Tuesday, February 28, 2006

Who Would Have Guessed? An Interesting News Day

Office Lit -- The "Beowulf" of the 21st Century

Stephen King rightly wonders in his non-fiction book On Writing why so many readers enjoy his stories involving jobs and places of work. As a person who despises corporate life, yet enjoys office-satire stories, I concur that this is a strange phenomenon.

After working a surreal year at a company called Engineering Animation, which was bought up by Unigraphics Solutions soon after I was hired, and ultimately swallowed by E.D.S. -- which led to my blessed lay-off -- I was inspired to write my own office farce, Der Komplex. My unnamed protagonist muddles through the same hyperbaric-chamber-environment I encountered at E.A.I., where there was no defined job description, no real workload, no tangible responsibilities, no measurable results; nothing but an unpleasant tingling at the top of the head that throbbed like a warning beacon.

Bill Vitanyi's slim novel Kyuboria is a first rate office satire. It follows the exploits of State employee Clint Palmer, a programmer who seeks to open and run his own business. This far-off dream suddenly seems attainable when he reads of a government sponsored grant offered to people fired from the I.T. industry (if such a grant existed, I would be eligible for it three times over). However, Clint soon learns that getting fired from his job is not so easy. In fact, it's virtually impossible. Comedy and painfully-rendered-reality ensue.

My own surreal experiences in I.T. did not end with my lay-off from E.A.I. After nine months of job hunting, I landed a technical writing job with a company in Dexter, Michigan. The company was called Creative Solutions, and I remember feeling a rush of excitement as I sought out its Web site, wondering what sort of work went on there (yeah, sorry HR wonks, I don't just "multi" submit my resumes, I mega submit, so I never have much idea -- in total -- where I've sent my C.V.s). Did they do digital animation? Innovative Web marketing? Magazine work?

Turned out Creative Solutions created and sold accounting software. My twelve-month tenure there saw me steeped in the United States Internal Revenue Service tax code. Although my colleagues were a wonderful, incongruously creative bunch, the job had me doing the devil's own busy-work. All of which was bookended by a 106-mile daily commute. The pay was good; there was even profit sharing. But the brass tacks of the job itself was like something from a nightmare: so deadly, so mercilessly boring was it that I could not concentrate on my tasks for even a few minutes without glazing over. After crashing my car, one morning, into the rear end of a tractor trailer United States Postal vehicle, I somehow managed to find a job in my own hometown.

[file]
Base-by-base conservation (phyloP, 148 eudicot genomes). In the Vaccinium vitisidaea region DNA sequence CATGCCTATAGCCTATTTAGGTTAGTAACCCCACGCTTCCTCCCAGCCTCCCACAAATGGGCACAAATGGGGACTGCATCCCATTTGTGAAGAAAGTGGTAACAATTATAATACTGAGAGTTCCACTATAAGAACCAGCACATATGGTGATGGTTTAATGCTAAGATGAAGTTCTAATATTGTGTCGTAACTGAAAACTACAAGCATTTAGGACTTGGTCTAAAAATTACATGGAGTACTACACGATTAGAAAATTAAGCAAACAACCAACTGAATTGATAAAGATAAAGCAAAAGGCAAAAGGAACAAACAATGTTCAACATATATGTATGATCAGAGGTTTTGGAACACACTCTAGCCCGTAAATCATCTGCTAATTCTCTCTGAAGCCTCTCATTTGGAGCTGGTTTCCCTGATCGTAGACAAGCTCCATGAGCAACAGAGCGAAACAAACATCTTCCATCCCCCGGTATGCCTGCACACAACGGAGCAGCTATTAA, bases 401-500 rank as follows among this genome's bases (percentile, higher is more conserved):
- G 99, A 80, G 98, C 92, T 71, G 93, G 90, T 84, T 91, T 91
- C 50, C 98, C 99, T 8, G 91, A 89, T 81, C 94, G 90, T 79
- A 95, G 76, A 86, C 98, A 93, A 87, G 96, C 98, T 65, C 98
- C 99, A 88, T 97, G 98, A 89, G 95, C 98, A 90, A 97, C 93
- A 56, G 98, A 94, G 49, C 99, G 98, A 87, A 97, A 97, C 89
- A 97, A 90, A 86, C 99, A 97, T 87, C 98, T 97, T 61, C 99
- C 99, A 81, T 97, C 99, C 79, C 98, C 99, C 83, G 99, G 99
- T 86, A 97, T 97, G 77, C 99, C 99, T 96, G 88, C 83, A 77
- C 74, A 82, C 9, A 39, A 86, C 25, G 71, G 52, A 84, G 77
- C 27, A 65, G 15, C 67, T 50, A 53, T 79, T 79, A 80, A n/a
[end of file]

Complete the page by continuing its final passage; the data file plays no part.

Enter McIll. That's not the name of the company, but it's close enough. McIll designed and created computer- and Web-based training products. The job, as described to me by a recruiter, sounded terrific. The company was on the rebound from having been bought up by a larger corporation, virtually gutted, nearly eviscerated, before the larger corporation sold the place back to the two guys who had started McIll years before. It was a great local story.

And then the owners plunged a blood-guttered dagger into the side of the place -- they hired a consultant.

I'll never forget this battered, waify woman introducing herself to the company -- about fifty employees at this time -- referring to herself as, among other things, a "life coach" and corporate consultant. She met with each employee individually, and I was stunned to find during my meeting that the woman appeared barely able to read. All employees had to fill out forms about what changes they wanted to see implemented in the company. She read mine in front of me with a finger under the line she read, and her lips moving, her whispered voice stumbling over every other word.

And so the process of turning a modern, cool office space into an I.T. Wal-Mart. The dim, dark-painted upper floor where I was stationed was repainted, everyone relocated to the mainfloor where fluorescent hell beams blazed above all day long. The designers who needed to work in dim confines wore sunglasses to combat the glare. The staff was corralled into a mass of desks in an open room, reminiscent of the hangar-sized office filled with typists in the early portion of Saving Private Ryan. Right out of the Tragically Hip's "My Music at Work" video.

A grotesque woman from Chicago with a dubious PhD was hired to act as smiling, soothing taskmaster. She struck me as the type who could hand out termination papers in a Christmas card. Her helmeted hair style echoed the old advertisement line "... hair is for protection..." She stalked around the office in her power suits and assailed us over the telephone from her "home office." And soon after the "life coach" consultant went her giddy way -- doubtless literally laughing all the way to the bank -- the helmet frau instituted a domino-fall run of firings. I was among the first wave and one of the very few who actually deserved termination.